for example:


    squares = []
    for i in xrange(101):
    squares.append(i*i)
    del i


    Carl Banks
    Carl Banks, Jul 11, 2010
    #7
  8. wheres pythonmonks

    News123 Guest

    Carl Banks wrote:
    > On Jul 11, 10:48 am, wheres pythonmonks <>
    > wrote:
    >> I'm an old Perl-hacker, and am trying to Dive in Python.

    >
    > Welcome to the light.
    >
    >
    >> I have some
    >> easy issues (Python 2.6)
    >> which probably can be answered in two seconds:
    >>
    >> 1. Why is it that I cannot use print in booleans?? e.g.:
    >>
    >>>>> True and print "It is true!"

    >> I found a nice work-around using eval(compile(.....,"<string>","exec"))...
    >> Seems ugly to this Perl Programmer -- certainly Python has something better?

    >
    > I'll repeat other people's sentiments: if you drop nothing else from
    > your perl habits, drop this one.
    >
    >
    >> 2. How can I write a function, "def swap(x,y):..." so that "x = 3; y
    >> = 7; swap(x,y);" given x=7,y=3??
    >> (I want to use Perl's Ref "\" operator, or C's &).
    >> (And if I cannot do this [other than creating an Int class], is this
    >> behavior limited to strings,
    >> tuples, and numbers)

    >
    > Can't do it, but you can get reference-like behavior if you don't mind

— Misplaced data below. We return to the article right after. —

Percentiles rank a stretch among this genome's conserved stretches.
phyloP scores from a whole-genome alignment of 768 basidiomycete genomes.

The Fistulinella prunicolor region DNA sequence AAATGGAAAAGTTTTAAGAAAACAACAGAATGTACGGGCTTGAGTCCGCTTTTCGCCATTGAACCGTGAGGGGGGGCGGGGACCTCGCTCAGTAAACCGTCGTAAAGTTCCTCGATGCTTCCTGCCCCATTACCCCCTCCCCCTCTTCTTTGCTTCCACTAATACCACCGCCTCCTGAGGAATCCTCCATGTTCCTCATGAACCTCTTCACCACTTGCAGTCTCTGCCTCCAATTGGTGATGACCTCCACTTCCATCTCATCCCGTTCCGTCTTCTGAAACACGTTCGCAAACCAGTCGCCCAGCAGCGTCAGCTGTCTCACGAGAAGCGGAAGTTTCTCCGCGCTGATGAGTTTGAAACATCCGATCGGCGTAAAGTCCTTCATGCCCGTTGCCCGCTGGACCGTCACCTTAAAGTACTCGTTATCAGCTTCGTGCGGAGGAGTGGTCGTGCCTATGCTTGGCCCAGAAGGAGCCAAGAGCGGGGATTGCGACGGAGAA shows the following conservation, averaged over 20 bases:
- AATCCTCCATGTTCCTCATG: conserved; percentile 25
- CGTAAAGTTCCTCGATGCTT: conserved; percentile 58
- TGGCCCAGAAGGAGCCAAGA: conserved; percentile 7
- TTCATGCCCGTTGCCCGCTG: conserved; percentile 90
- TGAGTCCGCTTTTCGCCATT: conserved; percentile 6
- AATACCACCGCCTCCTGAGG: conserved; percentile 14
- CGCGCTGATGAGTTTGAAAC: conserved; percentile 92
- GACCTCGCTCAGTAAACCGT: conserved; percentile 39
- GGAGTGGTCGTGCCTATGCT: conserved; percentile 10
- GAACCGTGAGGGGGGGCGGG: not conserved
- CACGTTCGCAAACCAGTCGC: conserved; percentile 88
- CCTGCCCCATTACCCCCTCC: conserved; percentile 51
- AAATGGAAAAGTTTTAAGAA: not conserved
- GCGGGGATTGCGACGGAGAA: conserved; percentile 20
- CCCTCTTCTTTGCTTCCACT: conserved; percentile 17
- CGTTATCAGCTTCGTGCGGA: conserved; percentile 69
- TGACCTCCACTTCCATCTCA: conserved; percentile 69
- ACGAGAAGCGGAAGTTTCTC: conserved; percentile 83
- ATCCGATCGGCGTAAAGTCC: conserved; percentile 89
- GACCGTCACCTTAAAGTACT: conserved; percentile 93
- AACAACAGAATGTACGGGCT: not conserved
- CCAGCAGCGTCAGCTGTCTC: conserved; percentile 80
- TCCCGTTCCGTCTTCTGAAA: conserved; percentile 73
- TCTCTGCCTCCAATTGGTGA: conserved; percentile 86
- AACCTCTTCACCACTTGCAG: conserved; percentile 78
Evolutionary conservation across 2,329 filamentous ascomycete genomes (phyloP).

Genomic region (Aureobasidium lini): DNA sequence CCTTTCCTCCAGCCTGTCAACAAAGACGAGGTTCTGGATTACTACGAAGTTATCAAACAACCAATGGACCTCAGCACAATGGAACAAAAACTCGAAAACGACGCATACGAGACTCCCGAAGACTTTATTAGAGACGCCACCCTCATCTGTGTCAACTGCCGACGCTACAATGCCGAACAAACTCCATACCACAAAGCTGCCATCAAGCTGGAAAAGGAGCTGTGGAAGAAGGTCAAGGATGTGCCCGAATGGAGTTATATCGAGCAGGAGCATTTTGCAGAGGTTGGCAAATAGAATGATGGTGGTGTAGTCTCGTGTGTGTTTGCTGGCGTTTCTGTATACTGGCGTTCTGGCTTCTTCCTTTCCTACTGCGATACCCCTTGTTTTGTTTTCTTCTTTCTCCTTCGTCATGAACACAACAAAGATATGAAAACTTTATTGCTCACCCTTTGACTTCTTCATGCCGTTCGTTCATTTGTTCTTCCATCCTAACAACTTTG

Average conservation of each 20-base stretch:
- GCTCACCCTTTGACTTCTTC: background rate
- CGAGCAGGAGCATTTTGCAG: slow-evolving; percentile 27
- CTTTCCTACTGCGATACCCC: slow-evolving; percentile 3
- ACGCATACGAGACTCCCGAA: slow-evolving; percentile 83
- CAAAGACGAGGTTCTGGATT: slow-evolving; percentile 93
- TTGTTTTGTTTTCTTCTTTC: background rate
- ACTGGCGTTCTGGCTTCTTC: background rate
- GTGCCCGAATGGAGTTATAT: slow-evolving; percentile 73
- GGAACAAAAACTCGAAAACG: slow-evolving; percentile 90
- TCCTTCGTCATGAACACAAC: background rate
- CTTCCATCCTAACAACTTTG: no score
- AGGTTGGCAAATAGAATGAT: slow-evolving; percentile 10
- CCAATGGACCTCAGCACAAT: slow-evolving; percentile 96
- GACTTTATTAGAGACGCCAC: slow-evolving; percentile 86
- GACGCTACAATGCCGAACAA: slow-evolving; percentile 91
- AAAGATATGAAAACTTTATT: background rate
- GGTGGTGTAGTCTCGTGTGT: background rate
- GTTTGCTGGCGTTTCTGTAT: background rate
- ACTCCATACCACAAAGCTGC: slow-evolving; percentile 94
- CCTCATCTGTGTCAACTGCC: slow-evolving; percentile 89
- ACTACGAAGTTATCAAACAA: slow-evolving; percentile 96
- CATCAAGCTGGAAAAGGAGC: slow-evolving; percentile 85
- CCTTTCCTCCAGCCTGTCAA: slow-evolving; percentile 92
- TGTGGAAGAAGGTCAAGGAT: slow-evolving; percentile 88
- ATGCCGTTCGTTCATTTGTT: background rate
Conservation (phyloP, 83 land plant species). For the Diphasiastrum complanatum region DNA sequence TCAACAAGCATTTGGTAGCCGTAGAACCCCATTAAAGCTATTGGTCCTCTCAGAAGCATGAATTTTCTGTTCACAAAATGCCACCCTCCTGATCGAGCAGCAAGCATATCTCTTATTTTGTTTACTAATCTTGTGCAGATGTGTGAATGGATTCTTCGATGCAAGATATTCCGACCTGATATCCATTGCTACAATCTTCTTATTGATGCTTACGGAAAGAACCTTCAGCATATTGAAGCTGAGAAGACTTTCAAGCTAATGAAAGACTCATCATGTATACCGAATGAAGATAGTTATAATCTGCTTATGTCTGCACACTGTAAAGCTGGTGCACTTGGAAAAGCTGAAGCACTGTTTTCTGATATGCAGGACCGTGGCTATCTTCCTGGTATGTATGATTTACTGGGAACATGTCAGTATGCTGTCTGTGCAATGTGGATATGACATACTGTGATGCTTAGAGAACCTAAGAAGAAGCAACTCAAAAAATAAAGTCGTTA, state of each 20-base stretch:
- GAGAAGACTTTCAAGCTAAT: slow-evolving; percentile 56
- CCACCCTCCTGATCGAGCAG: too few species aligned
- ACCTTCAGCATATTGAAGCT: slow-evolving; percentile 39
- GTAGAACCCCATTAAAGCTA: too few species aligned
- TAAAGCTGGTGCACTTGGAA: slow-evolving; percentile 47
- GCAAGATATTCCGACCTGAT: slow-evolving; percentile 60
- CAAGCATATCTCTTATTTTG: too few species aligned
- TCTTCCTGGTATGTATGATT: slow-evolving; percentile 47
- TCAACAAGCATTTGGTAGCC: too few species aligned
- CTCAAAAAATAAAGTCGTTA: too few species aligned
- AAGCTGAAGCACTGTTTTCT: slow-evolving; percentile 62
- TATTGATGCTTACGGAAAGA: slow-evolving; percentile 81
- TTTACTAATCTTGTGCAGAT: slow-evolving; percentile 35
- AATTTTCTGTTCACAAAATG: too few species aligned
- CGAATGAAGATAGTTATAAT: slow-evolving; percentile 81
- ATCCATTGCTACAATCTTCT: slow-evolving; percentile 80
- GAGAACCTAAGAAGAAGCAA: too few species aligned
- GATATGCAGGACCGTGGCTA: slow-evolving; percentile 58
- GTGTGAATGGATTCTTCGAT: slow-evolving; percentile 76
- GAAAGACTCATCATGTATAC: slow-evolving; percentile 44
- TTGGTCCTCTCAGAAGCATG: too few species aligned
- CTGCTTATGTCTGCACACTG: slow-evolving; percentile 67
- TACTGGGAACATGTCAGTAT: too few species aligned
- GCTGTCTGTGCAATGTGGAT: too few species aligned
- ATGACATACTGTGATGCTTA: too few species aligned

> a level of indirection. For example:
    >
    > def swap(x,y):
    > t = y[0]
    > y[0] = x[0]
    > x[0] = t
    >
    > a = [1]
    > b = [2]
    > swap(a,b)


    or
    def swap[x,y]:
    x[0],y[0] = y[0],x[0]
    News123, Jul 11, 2010
    #8
  9. wheres pythonmonks

    Chris Rebert Guest

    On Sun, Jul 11, 2010 at 2:08 PM, News123 <> wrote:
    > Carl Banks wrote:
    >> On Jul 11, 10:48 am, wheres pythonmonks <>
    >> wrote:
    >>> I'm an old Perl-hacker, and am trying to Dive in Python.

    >>
    >> Welcome to the light.
    >>
    >>
    >>>  I have some
    >>> easy issues (Python 2.6)
    >>> which probably can be answered in two seconds:
    >>>
    >>> 1.  Why is it that I cannot use print in booleans??  e.g.:
    >>>
    >>>>>> True and print "It is true!"
    >>> I found a nice work-around using eval(compile(.....,"<string>","exec"))....
    >>> Seems ugly to this Perl Programmer -- certainly Python has something better?

    >>
    >> I'll repeat other people's sentiments: if you drop nothing else from
    >> your perl habits, drop this one.
    >>
    >>
    >>> 2.  How can I write a function, "def swap(x,y):..." so that "x = 3; y
    >>> = 7; swap(x,y);" given x=7,y=3??
    >>> (I want to use Perl's Ref "\" operator, or C's &).
    >>> (And if I cannot do this [other than creating an Int class], is this
    >>> behavior limited to strings,
    >>>  tuples, and numbers)

    >>
    >> Can't do it, but you can get reference-like behavior if you don't mind
    >> a level of indirection.  For example:
    >>
    >> def swap(x,y):
    >>     t = y[0]
    >>     y[0] = x[0]
    >>     x[0] = t
    >>
    >> a = [1]
    >> b = [2]
    >> swap(a,b)

    >
    > or
    > def swap[x,y]:
    >    x[0],y[0] = y[0],x[0]